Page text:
Mississippi Edition

Share

10/16/20 - Health Experts Predictions Realized | Breast Cancer Awareness | Earthquakes

**This episode was produced during Fall Drive and is shorter to provide time on air for drive. Participate in our Fall Drive by visiting mpbonline.org**

The state experiences its highest daily report of COVID-19 in nearly two months, realizing predictions by health officials earlier this week.

Then, in observance of Breast Cancer Awareness Month, we examine the progress of cancer research.

Plus, on the morning of The Great Shakeout, a small earthquake was detected near Columbus. We survey the ground to determine what causes seismic activity in Mississippi.

Segment 1:

Coronavirus cases are rising in Mississippi, and experts say the state could be on the verge of a second wave of the virus - and that prognosis took one step closer to fruition yesterday as the Department of Health reported 1,322 new cases of COVID-19. That's the highest single day total since August 19th. During a virtual press conference Monday, State Health Officer Dr. Thomas Dobbs indicated the state was on the verge another wave.

Segment 2:

With nearly 1.3 million people diagnosed annually, breast cancer continues to be one of the most prevalent cancers in the world today. But through heightened awareness, early detection and improved treatment methods, people have a greater chance of survival than ever before. Catherine Young of Susan G. Komen Memphis-Midsouth Mississippi says progress has been made through research efforts.

Segment 3:

The number of earthquakes known to have occurred within Mississippi’s boundaries is small, but the state has been affected by numerous shocks in neighboring states - including one yesterday 30 miles east of Columbus. The 2.6 quake occurred the day of The Great Shakeout - a nationwide effort focused on earthquake preparedness. Dr. Ron Counts is with the University of Mississippi. He explains what causes seismic activity in the region with our Michael Guidry.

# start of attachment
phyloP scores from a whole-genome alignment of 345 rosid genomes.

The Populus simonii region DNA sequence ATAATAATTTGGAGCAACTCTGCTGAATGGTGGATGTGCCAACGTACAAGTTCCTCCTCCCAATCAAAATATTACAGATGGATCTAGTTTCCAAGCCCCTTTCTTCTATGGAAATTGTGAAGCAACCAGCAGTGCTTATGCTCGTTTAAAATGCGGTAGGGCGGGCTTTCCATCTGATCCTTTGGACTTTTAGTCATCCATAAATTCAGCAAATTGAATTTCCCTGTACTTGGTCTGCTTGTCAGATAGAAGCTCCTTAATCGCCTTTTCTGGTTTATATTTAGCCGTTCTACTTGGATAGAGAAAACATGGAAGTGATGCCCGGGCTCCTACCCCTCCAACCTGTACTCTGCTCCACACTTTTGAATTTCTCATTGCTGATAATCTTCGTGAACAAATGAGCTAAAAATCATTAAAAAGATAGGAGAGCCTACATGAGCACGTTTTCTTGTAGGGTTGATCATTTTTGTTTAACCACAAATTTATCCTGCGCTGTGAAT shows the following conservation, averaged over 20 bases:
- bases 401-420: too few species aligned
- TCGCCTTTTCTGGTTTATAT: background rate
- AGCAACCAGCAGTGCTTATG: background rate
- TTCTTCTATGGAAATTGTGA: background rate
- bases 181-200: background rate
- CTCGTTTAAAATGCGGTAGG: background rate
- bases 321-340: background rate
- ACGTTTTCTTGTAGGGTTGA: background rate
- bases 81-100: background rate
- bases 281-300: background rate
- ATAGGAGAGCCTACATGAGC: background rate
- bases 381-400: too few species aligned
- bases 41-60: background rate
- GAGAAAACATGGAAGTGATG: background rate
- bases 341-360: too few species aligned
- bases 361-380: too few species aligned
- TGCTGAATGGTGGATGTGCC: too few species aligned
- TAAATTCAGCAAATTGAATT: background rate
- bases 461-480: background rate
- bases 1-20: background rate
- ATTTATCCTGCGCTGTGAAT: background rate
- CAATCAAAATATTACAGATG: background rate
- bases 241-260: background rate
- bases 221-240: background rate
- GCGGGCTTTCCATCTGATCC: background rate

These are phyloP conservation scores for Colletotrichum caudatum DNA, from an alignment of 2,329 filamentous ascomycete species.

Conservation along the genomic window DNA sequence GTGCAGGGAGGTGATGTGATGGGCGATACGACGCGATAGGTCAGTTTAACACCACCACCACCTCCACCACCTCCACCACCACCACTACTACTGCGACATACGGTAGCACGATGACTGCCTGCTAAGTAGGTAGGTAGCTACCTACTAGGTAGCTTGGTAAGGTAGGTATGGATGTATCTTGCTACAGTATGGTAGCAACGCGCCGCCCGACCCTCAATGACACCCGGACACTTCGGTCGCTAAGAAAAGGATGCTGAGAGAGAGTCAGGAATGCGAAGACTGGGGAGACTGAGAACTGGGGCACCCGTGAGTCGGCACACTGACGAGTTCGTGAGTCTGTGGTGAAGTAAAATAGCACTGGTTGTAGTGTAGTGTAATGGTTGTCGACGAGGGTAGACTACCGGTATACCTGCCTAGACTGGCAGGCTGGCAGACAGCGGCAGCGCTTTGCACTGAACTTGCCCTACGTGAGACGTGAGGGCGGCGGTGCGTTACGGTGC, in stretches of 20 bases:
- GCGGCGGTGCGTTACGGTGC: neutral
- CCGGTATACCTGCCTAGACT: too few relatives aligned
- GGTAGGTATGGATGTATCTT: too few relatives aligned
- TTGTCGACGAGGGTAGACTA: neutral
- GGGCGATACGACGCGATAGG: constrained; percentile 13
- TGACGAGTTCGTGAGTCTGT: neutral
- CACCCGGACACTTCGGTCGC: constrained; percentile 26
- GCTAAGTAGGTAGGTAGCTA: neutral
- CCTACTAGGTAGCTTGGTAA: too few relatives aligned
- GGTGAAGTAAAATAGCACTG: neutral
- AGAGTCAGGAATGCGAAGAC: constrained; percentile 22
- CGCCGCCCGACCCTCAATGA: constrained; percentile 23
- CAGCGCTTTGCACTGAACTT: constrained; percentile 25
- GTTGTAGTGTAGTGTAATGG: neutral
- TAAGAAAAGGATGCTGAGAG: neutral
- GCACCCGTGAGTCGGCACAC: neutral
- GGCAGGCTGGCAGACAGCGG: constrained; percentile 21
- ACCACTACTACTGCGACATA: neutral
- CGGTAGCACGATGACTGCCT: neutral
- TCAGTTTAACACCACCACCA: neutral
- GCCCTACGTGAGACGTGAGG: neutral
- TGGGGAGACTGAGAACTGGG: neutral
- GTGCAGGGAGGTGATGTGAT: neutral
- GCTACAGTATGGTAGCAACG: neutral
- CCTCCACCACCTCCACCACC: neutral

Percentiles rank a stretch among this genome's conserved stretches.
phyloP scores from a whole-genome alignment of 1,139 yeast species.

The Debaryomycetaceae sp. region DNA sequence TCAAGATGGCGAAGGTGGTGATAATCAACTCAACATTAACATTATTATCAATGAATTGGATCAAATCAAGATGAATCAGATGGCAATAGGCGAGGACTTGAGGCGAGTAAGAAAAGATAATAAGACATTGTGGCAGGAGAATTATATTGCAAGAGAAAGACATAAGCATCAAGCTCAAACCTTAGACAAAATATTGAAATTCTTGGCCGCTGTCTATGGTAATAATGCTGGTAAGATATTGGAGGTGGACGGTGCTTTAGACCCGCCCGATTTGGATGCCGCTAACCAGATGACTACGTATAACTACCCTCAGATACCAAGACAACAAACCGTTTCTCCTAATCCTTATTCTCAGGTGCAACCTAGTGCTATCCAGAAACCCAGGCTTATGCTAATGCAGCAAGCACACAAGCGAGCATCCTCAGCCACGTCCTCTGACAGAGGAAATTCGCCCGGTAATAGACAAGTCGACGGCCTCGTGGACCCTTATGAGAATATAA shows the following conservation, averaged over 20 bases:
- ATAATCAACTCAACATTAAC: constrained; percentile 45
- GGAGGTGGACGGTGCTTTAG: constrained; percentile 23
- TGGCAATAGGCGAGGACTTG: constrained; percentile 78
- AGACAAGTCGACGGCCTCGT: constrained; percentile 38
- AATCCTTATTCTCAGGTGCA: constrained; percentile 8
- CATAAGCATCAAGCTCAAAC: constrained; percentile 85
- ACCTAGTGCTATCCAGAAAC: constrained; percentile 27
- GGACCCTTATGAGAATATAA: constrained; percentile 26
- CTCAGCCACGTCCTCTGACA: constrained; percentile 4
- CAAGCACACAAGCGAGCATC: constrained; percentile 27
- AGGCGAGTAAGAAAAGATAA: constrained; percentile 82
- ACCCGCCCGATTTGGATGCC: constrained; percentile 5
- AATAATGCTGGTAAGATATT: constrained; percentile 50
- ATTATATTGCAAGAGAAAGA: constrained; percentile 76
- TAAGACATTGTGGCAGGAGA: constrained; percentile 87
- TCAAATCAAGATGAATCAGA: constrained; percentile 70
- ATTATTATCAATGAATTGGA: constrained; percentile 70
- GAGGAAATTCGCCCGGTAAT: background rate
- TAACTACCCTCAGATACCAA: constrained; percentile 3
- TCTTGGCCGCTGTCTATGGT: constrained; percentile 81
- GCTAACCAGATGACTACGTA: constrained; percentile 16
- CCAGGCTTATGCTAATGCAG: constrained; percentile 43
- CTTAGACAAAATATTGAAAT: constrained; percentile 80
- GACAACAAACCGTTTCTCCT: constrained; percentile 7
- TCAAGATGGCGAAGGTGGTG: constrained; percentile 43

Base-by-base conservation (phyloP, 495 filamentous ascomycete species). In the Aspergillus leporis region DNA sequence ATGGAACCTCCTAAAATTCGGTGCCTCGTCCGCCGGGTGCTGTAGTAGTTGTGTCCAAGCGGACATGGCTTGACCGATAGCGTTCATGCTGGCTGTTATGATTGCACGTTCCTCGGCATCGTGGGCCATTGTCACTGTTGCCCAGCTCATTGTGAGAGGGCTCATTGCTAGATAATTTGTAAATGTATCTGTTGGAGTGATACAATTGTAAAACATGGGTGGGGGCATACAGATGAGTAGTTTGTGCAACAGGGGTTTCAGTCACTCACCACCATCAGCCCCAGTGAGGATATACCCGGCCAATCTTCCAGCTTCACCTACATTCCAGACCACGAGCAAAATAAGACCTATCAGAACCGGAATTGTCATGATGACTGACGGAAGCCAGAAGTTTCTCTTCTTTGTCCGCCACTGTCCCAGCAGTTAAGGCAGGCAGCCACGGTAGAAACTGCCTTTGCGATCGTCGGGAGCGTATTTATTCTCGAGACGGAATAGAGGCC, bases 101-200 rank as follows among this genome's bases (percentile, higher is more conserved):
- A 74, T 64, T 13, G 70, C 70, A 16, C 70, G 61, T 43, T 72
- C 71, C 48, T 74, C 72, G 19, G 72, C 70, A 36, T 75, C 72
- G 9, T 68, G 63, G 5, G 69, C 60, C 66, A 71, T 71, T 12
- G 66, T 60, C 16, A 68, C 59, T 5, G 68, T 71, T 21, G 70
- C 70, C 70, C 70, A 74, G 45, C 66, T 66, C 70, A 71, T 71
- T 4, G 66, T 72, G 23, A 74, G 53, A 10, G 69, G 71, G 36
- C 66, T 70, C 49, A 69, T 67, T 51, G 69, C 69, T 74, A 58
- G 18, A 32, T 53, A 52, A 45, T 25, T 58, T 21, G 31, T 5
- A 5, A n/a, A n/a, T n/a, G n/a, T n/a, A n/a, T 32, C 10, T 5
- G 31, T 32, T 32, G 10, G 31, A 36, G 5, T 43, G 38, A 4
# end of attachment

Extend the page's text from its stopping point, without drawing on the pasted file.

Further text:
More Episodes

10/22/2020

10/22/20 - Absentee Voting Lawsuit Reaction | Medical Marijuana Debate Heats Up | Book Club: Rick Cleveland

Voter advocacy groups respond to a federal ruling opening a door to curbside voting and the opportunity to "cure" rejected ballots.Then, as the election draws nearer, the arguments for and against Initiative 65 are being amplified.Plus, in today’s Book Club … “Stories from 125 years of Ole Miss Football.”Segment 1:Voting rights advocates say they’re chipping away at Mississippi laws that restrict voting in Mississippi. The Lawyers’ Committee for Civil Rights Under Law filed a lawsuit to expand absentee voting during the coronavirus pandemic. The case was dismissed. But not without agreed provisions from the secretary of state’s office including curb-side Election Day voting and the chance to "cure" rejected ballots.Attorney Jennifer Nwachukwu and Corey Wiggins of the MS NAACP talk with our Desare Frazier.Segment 2:The debate over if and how Mississippi will legalize medical marijuana is heating up.This week, coalitions on both side of the issue went public with efforts to make their voices heard.Segment 3:The University of Mississippi has a long and storied history of its football teams and coaches.A year ago, Publisher and editor, Neil White, along with Rick Cleveland and other writers gathered together hundreds of tales for the book, “Stories from 125 years of Ole Miss Football” … the ten greatest victories, the ten most disappointing defeats, the undefeated season no one remembers and as Cleveland details, the coach who got his team drunk during the game.
10/21/2020

10/21/20 - Federal Ruling on Rejected Ballots | State Fair Extended | Severe Weather Season